Hello Doctor. I am a 40 year old male Caucasian 172cm, 71kg, normal blood pressure. I exercise a couple of times per week and don't drink or smoke. I had a heart exam 3 years ago following some unexplained chest pains which included a treadmill stress test. My heart structure showed up as normal in the echo and so I was told that I had nothing more than IRBBB. The Duke Treadmill Score was -29. I have unexplained blackouts twice per year and sometimes feel like I have strange heart rhythms before I go to sleep. What could be my problem? Please explain??
2012-11-28 Answered By : Dr. J.David Burkhardt M.D., F.A.C.C. F.H.R.S.

With a normal heart and good exercise tolerance, your risk is considered low, but heart rhythm problems are occasionally seen in people with normal hearts. I would suggest seeing a rhythm specialist, who will likely order two types of monitors. One to see what your are feeling at night and another (which could be implanted under the skin) to see if you have any rhythm problems during episodes of passing out. Otherwise, the most common cause of passing out is simple fainting (vasovagal syncope).

I am a 48 year old female that was diagnosed with AFib, back in March of 2011, my espisodes seem to flucuate with my menses cycle and they last from any where up to 12 hours every 10 to 14 days. I take asprin and toprol xl 25mg a day. I am very confused as to what I should be doing?? Should I take coumadin too, start an antiarrythmic (I am very sensitive to meds). I have not been told what type of Afib I have but I think it is genetic. My mother and my brother both have it. And my dad was recently diagnosed with it this year. I am scared and confused!! Your expert advice will help thank you!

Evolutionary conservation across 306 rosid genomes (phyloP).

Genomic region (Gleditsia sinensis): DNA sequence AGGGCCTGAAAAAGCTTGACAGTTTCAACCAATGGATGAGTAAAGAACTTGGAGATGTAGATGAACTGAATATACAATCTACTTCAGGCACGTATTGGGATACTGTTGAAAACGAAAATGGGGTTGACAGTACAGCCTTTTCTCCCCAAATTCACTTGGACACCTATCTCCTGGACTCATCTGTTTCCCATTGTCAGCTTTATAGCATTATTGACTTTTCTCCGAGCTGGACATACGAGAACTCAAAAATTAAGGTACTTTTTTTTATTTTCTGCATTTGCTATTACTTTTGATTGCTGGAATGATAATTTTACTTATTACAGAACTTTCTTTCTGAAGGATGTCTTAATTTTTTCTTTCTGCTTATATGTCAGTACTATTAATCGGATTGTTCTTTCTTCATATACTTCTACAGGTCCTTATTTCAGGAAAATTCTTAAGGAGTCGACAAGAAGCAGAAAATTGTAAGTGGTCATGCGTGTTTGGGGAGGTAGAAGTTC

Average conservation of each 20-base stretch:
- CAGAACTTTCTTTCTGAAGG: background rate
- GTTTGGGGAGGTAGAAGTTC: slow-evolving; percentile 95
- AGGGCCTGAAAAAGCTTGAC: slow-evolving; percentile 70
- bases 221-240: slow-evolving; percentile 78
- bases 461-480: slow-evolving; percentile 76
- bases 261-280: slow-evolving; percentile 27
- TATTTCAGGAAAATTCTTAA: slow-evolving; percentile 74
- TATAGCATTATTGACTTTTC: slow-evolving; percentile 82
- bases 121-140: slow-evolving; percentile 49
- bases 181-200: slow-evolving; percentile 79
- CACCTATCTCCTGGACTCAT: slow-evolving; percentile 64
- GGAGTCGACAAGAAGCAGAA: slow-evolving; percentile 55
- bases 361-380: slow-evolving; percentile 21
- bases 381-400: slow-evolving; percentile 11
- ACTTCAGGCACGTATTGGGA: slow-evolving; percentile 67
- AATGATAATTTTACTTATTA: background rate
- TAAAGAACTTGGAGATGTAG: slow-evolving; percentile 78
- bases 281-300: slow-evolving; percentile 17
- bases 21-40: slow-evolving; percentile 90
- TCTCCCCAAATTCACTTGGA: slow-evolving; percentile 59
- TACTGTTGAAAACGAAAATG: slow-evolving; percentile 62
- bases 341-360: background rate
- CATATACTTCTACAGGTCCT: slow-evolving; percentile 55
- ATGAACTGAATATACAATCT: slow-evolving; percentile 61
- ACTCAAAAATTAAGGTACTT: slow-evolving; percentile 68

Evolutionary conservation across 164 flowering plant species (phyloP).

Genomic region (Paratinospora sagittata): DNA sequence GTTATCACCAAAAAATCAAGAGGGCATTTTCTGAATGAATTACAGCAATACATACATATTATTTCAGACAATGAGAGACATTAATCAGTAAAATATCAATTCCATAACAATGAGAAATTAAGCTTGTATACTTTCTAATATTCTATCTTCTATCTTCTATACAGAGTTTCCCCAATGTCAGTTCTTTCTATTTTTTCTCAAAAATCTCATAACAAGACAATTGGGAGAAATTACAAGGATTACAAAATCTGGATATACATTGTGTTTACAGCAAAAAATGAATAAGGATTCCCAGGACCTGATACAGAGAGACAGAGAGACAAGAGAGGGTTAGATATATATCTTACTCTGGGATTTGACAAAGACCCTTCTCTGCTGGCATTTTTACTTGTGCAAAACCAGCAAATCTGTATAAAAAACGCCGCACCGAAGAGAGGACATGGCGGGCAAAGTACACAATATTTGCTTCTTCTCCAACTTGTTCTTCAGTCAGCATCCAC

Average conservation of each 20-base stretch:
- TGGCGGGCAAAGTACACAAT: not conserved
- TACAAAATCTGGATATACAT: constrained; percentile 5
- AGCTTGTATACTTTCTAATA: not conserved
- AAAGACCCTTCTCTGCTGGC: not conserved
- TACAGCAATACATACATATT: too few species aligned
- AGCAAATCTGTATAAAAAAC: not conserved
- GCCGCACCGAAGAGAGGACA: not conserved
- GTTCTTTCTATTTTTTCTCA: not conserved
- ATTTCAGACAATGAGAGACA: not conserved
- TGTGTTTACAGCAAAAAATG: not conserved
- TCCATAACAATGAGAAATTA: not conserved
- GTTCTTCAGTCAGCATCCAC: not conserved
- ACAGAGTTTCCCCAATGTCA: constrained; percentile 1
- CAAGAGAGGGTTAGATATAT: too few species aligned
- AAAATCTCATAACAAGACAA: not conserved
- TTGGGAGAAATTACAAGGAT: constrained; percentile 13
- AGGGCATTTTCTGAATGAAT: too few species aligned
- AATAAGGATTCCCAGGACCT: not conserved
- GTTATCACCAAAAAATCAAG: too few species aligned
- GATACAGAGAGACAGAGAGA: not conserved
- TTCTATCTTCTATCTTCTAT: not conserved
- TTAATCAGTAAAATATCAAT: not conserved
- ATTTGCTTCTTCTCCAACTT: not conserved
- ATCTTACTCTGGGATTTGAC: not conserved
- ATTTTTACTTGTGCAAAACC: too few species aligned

2013-03-03 Answered By : Dr. Gregory Feld M.D., F.A.C.C. F.H.R.S.

With such a strong family history of AF, yours may indeed be familial (genetic). Nonetheless we typically treat it the same as sporadic or lone AF. According to your history you donít have a very high risk score for stroke (CHADS2 score 0, CHA2DS2Vasc score 1), since you are less than 65 years of age, and do not have congestive heart failure, hypertension, diabetes, vascular disease, or prior stroke. Therefore, you do not need to be on Coumadin. If your AF episodes are very frequent, and that depends on your perspective, but every 10-14 days if fairly frequent, then an antiarrhythmic drug may be advisable. We usually use flecainide 50-150 mg twice a day, with Toprol, to see if it helps suppress the AF. If AF continues to recur even on flecainide, then an ablation may be required.

I am 64, diagnosed almost 2 years ago with persistent asymptomatic afib, left atrium 48 cm, no other health issues except treated moderate sleep apnea. I am athletic and my weight is fine. I take Bystolic and Pradaxa with noisses. My EP allows me to exercise freely (weights and treadmill jogging). When is it time, if ever, to go on rhythm meds or get an ablation? Thank you.